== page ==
While Johnson & Johnson received praise for its handling of the cyanide crisis, observers question the company's handling of other problems with Tylenol. It seems acetaminophen, the main ingredient in Tylenol, can cause serious problems or even death in doses not much higher than what is recommended. The company has defended over 100 lawsuits against the product, winning some, but losing or settling most. While Johnson & Johnson has been adding more warning labels to the product, some think the company should prominently explain to consumers the extreme consequences of taking too much Tylenol, or Tylenol in combination with certain products. The use of a dosage diary has also been recommended.


In the mid-1990s Johnson & Johnson began marketing three revolutionary products. Disposable contact lenses entered the market in 1993, and in 1996 the company won FDA approval for Renova, believed to have a significant wrinkle-reducing effect. Potentially most history making, however, was Confide, the first home HIV test. With home testing becoming a more commonplace event, Johnson & Johnson continually updates its products to make them even more accurate. Hot home testing kits include those for pregnancy, ovulation, blood-sugar, and HIV.

Another leading trend for Johnson & Johnson in the late 1990s was litigation. The most notorious case, in late 1996, involved Confide itself. According to a suit brought by Elliott J. Millenson, the owner of the firm that had invented the breakthrough home HIV test, Johnson & Johnson owed Millenson all returns on sales of the product because the company had fired him without cause, thus violating their contract. Johnson & Johnson was found guilty of firing Millenson without cause and had to return all assets to him. Other complaints included charges in October 1996 that the McNeil Consumer Products division, makers of Tylenol, had misled consumers by marketing its pain relievers with the name of the American Arthritis Foundation on them; and a September 1996 lawsuit by Boehringer Mannheim, which claimed that Johnson & Johnson subsidiary LifeScan had stolen important research documents.

Litigation, and the high costs brought on by it, may be an almost inevitable by-product of the medical and pharmaceutical business; however, it is extremely unfortunate given the high costs for research and development faced by companies such as Johnson & Johnson. As the professional journal R&D reported in October 1996, research and development costs were growing at a faster rate than that of inflation.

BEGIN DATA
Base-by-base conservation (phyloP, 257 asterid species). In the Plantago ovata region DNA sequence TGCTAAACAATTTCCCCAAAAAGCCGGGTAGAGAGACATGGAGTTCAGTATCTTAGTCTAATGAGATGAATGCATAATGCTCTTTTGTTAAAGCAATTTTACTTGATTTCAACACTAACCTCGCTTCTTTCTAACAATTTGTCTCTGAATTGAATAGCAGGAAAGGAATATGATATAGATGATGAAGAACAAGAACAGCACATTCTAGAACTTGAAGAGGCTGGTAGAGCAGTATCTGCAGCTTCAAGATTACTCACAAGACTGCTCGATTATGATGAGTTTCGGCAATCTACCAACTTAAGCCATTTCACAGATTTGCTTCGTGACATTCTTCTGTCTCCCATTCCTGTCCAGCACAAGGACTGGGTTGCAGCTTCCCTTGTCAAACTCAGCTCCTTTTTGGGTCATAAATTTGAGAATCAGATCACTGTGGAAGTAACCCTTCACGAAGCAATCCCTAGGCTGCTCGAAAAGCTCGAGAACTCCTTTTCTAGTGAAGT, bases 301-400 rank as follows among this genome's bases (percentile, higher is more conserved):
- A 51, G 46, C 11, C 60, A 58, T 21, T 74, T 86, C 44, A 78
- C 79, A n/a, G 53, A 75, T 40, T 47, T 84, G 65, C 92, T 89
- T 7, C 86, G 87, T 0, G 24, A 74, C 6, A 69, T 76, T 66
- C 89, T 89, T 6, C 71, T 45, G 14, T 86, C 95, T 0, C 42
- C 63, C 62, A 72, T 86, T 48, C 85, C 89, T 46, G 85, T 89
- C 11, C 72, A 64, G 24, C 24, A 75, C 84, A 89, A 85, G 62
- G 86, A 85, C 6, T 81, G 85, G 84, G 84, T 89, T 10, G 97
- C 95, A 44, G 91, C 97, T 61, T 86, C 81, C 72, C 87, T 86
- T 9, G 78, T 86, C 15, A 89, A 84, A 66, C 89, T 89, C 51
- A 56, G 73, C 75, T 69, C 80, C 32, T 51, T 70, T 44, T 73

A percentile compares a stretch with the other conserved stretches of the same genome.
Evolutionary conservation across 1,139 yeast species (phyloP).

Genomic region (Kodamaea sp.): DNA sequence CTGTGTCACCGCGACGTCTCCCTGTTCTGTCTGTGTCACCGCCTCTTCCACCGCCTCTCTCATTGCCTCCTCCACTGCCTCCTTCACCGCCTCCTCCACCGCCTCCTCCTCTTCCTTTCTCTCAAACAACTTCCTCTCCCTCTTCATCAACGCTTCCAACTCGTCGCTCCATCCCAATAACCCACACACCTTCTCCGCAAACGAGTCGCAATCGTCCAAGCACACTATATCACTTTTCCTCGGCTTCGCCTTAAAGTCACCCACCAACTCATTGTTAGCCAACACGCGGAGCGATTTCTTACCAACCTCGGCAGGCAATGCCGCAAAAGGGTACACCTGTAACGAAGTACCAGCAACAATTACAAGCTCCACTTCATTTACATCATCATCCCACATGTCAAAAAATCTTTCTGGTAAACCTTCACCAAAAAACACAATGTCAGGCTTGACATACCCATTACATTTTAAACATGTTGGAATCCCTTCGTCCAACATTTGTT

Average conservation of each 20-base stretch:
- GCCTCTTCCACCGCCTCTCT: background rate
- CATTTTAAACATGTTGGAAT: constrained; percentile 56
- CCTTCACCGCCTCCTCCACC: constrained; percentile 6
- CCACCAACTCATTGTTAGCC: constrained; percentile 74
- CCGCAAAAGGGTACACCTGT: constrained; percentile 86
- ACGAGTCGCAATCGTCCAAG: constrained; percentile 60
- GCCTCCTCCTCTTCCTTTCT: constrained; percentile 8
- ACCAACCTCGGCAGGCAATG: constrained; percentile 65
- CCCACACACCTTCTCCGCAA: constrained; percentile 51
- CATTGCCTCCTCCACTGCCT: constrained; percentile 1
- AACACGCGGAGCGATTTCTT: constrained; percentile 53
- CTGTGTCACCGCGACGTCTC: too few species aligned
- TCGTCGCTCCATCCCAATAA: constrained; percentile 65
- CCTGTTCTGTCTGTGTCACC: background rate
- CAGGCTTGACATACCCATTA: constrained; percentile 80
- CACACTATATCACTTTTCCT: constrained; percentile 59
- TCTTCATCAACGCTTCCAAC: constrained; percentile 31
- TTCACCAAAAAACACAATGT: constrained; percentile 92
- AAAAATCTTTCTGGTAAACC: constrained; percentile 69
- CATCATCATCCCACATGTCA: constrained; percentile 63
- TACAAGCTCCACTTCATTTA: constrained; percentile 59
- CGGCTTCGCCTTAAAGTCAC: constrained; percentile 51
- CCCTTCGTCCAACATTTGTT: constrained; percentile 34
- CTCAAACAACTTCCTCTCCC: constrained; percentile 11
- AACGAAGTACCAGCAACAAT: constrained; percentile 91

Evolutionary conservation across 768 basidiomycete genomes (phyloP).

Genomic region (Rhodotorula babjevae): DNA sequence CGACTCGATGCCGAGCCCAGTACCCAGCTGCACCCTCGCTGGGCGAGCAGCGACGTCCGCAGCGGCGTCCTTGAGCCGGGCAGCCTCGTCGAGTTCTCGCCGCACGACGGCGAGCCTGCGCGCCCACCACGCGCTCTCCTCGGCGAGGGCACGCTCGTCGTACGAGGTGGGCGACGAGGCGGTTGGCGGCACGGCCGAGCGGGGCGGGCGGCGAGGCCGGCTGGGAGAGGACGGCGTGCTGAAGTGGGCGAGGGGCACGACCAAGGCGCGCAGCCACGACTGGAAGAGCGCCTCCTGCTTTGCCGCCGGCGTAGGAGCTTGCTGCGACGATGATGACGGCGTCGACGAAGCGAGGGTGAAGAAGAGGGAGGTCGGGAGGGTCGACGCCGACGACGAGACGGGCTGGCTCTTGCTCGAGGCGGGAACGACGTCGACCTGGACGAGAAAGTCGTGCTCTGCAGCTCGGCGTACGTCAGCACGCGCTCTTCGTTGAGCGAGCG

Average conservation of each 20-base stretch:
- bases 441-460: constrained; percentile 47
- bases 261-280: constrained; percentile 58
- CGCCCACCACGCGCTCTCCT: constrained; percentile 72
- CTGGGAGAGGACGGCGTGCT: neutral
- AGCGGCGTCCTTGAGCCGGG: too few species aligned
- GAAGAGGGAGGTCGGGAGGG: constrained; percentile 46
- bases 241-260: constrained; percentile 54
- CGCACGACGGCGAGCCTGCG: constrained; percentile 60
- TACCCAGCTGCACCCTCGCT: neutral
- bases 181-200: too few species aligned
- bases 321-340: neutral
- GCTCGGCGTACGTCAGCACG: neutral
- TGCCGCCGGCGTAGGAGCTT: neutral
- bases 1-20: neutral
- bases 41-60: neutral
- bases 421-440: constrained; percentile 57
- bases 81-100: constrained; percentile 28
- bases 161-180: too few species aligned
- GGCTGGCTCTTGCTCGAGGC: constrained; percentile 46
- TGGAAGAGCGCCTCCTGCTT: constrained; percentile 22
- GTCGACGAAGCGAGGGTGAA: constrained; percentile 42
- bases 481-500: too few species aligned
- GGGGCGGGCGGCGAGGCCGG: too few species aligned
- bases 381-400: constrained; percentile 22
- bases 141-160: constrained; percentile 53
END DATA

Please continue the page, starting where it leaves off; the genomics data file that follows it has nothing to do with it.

CHRONOLOGY: Key Dates for Johnson & Johnson


James Wood and Edward Johnson establish Johnson & Johnson


The company incorporates


Modern Methods of Antiseptic Wound Treatment is published by the company


Edward Johnson leaves to establish a drug company


Band-Aids are introduced


Johnson & Johnson develops a separate division for the suture business


McNeil Laboratories is acquired


Tylenol is introduced


Frontier Contact Lens is acquired


Johnson & Johnson form a joint venture to manufacture non-prescription products


Purchases the Neutrogena line of skin care products


Confide home HIV test is introduced


Johnson & Johnson is rated sixth out of 431 large U.S. companies by Fortune magazine


Johnson & Johnson has more product divisions than most companies have products. These fall generally under the headings of consumer goods, contributing 29 percent of sales; pharmaceuticals, 34 percent of sales; and professional products, 37 percent of sales. The most profitable line is the pharmaceuticals, since the products in that category contributed 56 percent of Johnson & Johnson's net income.

Consumer goods include analgesics, baby care products, contact lenses, feminine hygiene products, first aid products, gastrointestinal products, oral care products, and skin and hair care products. In early 1998 Johnson & Johnson acquired international marketing rights to Benecol, a margarine with an ingredient that reduces cholesterol. In mid-1998 the Food and Drug Administration (FDA) allowed the company to use sucralose, a zero-calorie sweetener, in 15 products. In 1998 Johnson & Johnson planned to introduce disposable contact lenses for those with bifocal and toric prescriptions.